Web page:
Go to contents

Loans from moneylenders plummeted by 82%

Posted May. 12, 2023 07:52,   

Updated May. 12, 2023 07:52


Ms. A (aged 43), who owned three stores, including a side dish shop and a restaurant, turned to illegal private loan last year when she ran out of cash due to declining sales, as she was unable to borrow any more money from lawful financial services since she had already received 100 million won in business and credit loans. At first, she had decided to spend only 5 million won, but as her financial needs increased, she ended up using about 20 million won over a period of 10 months.

As the principal amount increased, the monthly payments continued to grow, and the total amount owed to the two illegal money lenders eventually reached 40 million won. "I have nowhere else to borrow money, and I didn’t have the money to pay the suppliers at the moment, so I ended up using illegal private loans, even though I knew the interest would be high," said Mr. A.

Small business owners who cannot borrow money from formal financial institutions are being pushed toward illicit private loans. In particular, moneylenders, often the last resort for borrowers, have stopped or reduced new lending due to legal maximum interest rate restrictions, raising the threshold for those needing quick cash.

According to data that the office of Oh Ki-hyung, a Democratic Party lawmaker of the National Assembly’s National Policy Committee, obtained from the Financial Supervisory Service, new loans from 69 licensed lenders plunged from 1.1344 trillion won in the first quarter of last year to 205.2 billion won in the first quarter of this year. That's a whopping 81.9 percent drop in just one year. The number of people who took out new loans also dropped from 91,024 to 26,767 over the same period. The average loan amount per capita also dropped from 12.46 million won to around 7.67 million won.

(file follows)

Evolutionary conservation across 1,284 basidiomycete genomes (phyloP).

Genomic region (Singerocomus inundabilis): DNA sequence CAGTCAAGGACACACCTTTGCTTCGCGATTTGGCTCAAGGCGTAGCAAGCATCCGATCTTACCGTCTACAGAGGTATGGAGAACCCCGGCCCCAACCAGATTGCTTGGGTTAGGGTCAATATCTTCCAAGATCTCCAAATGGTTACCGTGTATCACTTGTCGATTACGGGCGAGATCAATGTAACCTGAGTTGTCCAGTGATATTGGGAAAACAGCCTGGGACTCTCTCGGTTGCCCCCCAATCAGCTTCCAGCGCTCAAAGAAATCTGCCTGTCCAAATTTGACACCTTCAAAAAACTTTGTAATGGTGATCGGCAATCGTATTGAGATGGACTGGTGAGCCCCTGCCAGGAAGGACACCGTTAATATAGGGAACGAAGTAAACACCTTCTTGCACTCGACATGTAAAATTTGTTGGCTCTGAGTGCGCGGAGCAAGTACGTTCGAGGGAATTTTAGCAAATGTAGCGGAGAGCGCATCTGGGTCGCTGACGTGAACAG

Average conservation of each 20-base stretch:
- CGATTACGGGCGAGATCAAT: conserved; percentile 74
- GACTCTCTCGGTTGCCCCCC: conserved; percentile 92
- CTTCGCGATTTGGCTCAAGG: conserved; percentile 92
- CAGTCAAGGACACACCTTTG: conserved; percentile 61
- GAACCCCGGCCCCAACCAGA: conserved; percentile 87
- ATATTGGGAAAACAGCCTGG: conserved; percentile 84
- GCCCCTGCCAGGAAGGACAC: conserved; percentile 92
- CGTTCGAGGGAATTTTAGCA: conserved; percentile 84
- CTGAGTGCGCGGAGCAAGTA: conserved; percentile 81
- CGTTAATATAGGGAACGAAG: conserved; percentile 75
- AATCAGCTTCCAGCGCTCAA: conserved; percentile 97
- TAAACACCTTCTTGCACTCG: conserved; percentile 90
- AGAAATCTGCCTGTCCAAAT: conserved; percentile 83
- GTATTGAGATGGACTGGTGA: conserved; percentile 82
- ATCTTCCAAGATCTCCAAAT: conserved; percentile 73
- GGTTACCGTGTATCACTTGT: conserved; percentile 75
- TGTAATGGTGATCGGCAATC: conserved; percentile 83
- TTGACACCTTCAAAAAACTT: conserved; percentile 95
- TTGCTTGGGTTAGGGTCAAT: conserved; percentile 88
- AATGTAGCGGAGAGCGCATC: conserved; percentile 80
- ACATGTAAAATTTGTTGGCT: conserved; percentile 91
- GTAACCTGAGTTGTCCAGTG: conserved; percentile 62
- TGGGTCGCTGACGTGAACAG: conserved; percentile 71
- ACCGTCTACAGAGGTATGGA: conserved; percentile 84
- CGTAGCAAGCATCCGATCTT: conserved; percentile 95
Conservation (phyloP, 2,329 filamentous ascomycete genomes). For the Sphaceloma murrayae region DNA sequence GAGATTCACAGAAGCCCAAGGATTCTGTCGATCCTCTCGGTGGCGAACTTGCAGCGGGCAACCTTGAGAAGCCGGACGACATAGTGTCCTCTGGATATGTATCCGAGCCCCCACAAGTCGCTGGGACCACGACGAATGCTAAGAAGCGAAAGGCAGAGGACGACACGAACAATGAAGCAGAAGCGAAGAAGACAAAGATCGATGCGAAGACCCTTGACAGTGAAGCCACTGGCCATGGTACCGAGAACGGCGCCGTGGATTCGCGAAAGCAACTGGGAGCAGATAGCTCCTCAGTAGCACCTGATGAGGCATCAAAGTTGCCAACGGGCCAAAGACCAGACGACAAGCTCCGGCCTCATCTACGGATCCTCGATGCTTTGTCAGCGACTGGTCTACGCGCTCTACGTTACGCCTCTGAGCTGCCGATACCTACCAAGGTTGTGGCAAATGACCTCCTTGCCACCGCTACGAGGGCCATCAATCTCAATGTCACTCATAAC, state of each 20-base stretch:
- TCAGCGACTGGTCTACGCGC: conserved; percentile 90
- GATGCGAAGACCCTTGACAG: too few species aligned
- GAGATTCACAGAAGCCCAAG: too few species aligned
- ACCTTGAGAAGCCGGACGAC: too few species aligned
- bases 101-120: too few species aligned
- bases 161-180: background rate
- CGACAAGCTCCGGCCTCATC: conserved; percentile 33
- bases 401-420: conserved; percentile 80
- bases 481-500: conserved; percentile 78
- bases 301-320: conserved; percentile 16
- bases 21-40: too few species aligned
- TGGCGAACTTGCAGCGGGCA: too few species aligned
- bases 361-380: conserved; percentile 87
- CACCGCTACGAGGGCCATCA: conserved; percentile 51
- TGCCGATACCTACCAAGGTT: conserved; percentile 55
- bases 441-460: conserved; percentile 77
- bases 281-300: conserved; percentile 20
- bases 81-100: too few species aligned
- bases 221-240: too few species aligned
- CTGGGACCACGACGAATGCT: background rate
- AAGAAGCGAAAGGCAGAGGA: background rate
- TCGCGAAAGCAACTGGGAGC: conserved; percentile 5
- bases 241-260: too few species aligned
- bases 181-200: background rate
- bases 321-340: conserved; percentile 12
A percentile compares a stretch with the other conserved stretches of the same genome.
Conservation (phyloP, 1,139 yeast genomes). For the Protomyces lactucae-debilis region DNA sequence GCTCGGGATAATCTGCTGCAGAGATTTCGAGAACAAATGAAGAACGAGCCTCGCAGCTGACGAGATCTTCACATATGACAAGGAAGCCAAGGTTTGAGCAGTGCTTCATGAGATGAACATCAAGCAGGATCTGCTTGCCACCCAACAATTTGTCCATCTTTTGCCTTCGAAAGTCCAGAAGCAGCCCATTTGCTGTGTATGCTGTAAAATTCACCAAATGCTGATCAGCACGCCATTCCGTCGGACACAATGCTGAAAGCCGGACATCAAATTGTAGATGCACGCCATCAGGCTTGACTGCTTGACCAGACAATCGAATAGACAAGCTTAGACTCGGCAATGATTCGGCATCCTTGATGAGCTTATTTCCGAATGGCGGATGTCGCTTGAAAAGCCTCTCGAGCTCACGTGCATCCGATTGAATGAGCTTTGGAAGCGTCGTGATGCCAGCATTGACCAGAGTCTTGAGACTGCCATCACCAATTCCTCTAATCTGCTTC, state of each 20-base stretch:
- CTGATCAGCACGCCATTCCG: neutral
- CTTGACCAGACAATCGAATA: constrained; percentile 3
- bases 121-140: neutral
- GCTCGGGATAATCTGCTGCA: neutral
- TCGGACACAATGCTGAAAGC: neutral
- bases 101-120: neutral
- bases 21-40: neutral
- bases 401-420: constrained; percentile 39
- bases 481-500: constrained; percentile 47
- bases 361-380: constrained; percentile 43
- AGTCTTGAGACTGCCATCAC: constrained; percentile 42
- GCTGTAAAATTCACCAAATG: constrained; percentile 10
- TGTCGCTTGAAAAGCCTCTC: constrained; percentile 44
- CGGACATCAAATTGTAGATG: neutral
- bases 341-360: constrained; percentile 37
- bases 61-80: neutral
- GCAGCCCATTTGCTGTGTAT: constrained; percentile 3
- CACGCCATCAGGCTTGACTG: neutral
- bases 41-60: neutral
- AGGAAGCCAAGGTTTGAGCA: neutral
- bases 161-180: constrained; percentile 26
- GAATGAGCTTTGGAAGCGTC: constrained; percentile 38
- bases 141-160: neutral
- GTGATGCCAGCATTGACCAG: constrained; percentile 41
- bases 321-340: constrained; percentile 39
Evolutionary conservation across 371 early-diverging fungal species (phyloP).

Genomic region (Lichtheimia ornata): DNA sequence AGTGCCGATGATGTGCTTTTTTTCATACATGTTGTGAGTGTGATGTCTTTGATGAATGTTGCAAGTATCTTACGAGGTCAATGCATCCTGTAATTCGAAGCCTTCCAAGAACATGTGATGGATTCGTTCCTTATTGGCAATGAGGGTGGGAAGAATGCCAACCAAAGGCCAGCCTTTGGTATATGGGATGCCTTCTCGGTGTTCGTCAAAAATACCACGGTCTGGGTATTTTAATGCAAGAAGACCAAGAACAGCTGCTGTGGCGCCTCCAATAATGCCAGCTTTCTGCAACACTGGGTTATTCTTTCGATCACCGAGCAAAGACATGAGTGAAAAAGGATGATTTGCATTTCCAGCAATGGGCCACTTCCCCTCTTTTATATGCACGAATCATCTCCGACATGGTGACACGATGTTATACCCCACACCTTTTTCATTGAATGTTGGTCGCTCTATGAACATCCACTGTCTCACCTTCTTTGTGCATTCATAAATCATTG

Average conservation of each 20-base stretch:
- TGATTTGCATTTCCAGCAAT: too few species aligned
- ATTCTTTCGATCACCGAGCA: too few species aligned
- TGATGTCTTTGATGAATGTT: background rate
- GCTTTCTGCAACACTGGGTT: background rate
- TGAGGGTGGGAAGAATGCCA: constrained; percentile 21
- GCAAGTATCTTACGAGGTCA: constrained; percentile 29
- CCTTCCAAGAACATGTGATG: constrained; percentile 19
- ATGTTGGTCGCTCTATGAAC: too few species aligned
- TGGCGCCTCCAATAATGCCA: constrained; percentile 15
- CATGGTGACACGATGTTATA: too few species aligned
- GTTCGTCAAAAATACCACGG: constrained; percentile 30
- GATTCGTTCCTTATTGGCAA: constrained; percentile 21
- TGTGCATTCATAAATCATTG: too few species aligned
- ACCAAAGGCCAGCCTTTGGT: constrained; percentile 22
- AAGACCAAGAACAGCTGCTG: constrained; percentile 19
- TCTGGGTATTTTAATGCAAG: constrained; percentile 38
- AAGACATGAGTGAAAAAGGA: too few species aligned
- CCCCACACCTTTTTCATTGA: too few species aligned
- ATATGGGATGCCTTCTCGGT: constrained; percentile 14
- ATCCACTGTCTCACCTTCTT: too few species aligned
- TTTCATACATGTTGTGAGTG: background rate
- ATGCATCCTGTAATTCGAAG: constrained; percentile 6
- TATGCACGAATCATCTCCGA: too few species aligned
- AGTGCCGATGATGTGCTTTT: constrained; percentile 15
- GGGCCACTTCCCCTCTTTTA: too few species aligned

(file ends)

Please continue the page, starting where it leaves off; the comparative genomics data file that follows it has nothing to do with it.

This is because lenders have been suspending or reducing new lending since the second half of last year, when procurement interest rates rose sharply. Lenders generally borrow money from savings banks and capital firms, or issue corporate bonds to finance their loans, of which the procurement rates have now risen to 8 to 10 percent. Considering personnel and advertising expenses, it's virtually impossible to make a profit even if you lend at the legal maximum of 20 percent, according to the industry.

“The number of loans to low-income self-employed individuals has rapidly increased due to COVID-19," said Jeon Seong-in, a professor at the School of Economics of Hongik University. “The financial authorities should screen vulnerable borrowers and be more active in adjusting their debts.”

mjlight@donga.com · 1am@donga.com